• Drain urine and other liquid from your body.
  • Inflate a balloon to keep your bladder open as the catheter is placed.
  • Send solution into your bladder to flush it out.


What happens during continuous bladder irrigation?

Continuous bladder irrigation is usually performed by a nurse or urologist, a specialist in the urinary system. The healthcare provider hangs two bags on a pole. Both contain sterile saline (saltwater) and medication if needed.

The healthcare provider cleans the ports on the outside of the catheter and connects two of them. One attaches to a bag on the pole. The other connects to an empty bag at your side that collects fluid as it comes out of your body. The third port isn’t actively used but helps keep the catheter in place.

Throughout the process, a healthcare provider will:

  • Check the color of the urine.
  • Control the drip and flow of the sterile solution, speeding it up or slowing it down as needed.
  • Empty the drainage bag frequently.
  • Measure urine output (how much comes out).
  • Monitor blood, clots or debris in the urine.
  • Replace a bag of sterile saline when it’s empty.

In the beginning, the urine may be bloody and have obvious debris. Over time, the urine should become pink and then clear.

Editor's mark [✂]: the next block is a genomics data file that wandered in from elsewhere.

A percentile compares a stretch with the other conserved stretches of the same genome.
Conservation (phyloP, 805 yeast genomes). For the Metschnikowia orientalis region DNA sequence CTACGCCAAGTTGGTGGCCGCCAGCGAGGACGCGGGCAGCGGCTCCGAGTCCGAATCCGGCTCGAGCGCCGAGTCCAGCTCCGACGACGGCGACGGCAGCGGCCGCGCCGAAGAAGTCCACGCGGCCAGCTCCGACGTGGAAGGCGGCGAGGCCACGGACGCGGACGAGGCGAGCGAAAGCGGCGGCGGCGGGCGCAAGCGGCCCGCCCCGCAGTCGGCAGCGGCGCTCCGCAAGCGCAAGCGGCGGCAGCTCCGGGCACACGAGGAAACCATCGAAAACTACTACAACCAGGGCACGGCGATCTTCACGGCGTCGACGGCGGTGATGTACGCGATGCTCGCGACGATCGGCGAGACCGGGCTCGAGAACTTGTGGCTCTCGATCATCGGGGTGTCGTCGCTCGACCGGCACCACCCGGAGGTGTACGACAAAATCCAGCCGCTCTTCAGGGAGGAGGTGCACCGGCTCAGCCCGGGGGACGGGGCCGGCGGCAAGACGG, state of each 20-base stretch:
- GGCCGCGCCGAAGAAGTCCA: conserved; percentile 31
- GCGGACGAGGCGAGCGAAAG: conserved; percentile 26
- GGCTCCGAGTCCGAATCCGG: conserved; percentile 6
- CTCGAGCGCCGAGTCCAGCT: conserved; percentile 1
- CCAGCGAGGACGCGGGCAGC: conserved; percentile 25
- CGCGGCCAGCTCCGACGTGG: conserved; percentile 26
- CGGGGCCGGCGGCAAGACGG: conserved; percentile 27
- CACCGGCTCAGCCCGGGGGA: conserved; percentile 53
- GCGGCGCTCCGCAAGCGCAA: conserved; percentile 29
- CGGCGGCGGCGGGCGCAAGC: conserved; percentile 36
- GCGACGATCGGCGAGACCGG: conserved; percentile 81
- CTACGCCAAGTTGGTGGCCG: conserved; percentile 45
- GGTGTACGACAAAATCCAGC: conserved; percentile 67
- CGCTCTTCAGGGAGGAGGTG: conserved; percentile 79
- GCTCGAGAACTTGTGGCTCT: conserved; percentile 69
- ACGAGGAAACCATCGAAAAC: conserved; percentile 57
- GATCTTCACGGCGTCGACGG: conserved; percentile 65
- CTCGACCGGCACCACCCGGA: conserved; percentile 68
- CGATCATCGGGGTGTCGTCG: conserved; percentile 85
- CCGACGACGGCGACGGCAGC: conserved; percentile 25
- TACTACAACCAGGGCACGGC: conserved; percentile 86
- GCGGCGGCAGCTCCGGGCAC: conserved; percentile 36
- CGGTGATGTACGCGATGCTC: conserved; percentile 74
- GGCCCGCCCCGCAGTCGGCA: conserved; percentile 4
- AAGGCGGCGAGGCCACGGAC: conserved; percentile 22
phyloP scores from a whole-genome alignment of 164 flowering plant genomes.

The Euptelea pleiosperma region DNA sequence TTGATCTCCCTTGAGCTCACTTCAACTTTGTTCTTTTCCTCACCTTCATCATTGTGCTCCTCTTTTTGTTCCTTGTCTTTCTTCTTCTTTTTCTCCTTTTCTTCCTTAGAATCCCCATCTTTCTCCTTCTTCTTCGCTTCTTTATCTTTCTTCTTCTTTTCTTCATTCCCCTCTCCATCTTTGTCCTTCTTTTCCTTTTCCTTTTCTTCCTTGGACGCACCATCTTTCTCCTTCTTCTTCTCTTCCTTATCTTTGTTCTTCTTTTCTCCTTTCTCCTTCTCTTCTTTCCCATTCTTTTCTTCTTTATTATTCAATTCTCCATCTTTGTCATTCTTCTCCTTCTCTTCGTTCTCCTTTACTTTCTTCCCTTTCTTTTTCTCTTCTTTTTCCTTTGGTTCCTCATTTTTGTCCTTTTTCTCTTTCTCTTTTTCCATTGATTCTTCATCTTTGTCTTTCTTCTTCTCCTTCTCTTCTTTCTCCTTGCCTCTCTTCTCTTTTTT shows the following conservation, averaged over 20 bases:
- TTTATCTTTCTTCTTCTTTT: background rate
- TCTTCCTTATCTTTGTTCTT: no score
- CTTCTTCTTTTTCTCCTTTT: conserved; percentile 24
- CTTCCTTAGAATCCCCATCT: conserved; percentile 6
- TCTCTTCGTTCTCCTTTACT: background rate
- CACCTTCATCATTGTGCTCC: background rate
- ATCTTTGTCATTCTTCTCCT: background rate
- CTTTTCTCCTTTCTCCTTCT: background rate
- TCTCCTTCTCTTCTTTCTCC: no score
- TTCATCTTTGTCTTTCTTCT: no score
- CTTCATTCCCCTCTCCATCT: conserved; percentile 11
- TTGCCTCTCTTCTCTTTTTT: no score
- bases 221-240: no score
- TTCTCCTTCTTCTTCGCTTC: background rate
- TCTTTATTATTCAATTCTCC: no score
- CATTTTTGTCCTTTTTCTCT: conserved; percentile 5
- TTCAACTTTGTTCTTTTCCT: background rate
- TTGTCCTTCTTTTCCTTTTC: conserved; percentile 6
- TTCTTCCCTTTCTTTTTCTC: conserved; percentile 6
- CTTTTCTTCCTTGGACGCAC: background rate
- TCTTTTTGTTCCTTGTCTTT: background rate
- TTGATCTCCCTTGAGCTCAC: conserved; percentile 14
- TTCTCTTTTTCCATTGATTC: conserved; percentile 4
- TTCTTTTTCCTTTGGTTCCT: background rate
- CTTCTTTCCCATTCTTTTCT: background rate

You may experience some discomfort with the catheter in place. You may feel like your bladder is full or like you constantly have to pee. Be careful not to pull on the catheter, let your nurse know if you feel pain or see fluid leaking from the catheter.

What happens after continuous bladder irrigation?

The healthcare provider will end continuous bladder irrigation once you have clear or only slightly pink urine for a day or two. The catheter is disconnected from the bags and removed from your body.

Risks / Benefits

What are the risks or complications of this procedure?

CBI is generally very safe, but there are some rare complications:

  • Catheter blockage, which requires a healthcare provider to flush the tube or replace it.
  • Urinary tract infection if bacteria get into the urinary system.
  • Paraphimosis, when the foreskin on an uncircumcised penis gets stuck.
  • Bladder perforation or tear.

Recovery and Outlook

What’s the recovery time after continuous bladder irrigation?

You won’t need recovery time from the bladder irrigation procedure. But you will need to recover from the initial surgical procedure. Your healthcare team will give you specific instructions.

When To Call the Doctor

When should I see my healthcare provider?

Your healthcare provider will give you detailed reasons to seek medical attention after your surgical procedure.

After bladder irrigation, tell a healthcare provider if you experience any of the following when going to the bathroom:

  • Blood.
  • Burning sensation.
  • Inability to pee.
  • Pain.

A note from Cleveland Clinic

Continuous bladder irrigation (CBI) is a medical procedure that flushes the bladder with sterile liquid. The process takes several days and removes blood clots and other debris after surgery in the urinary system.

Medically Reviewed

Last reviewed on 03/16/2022.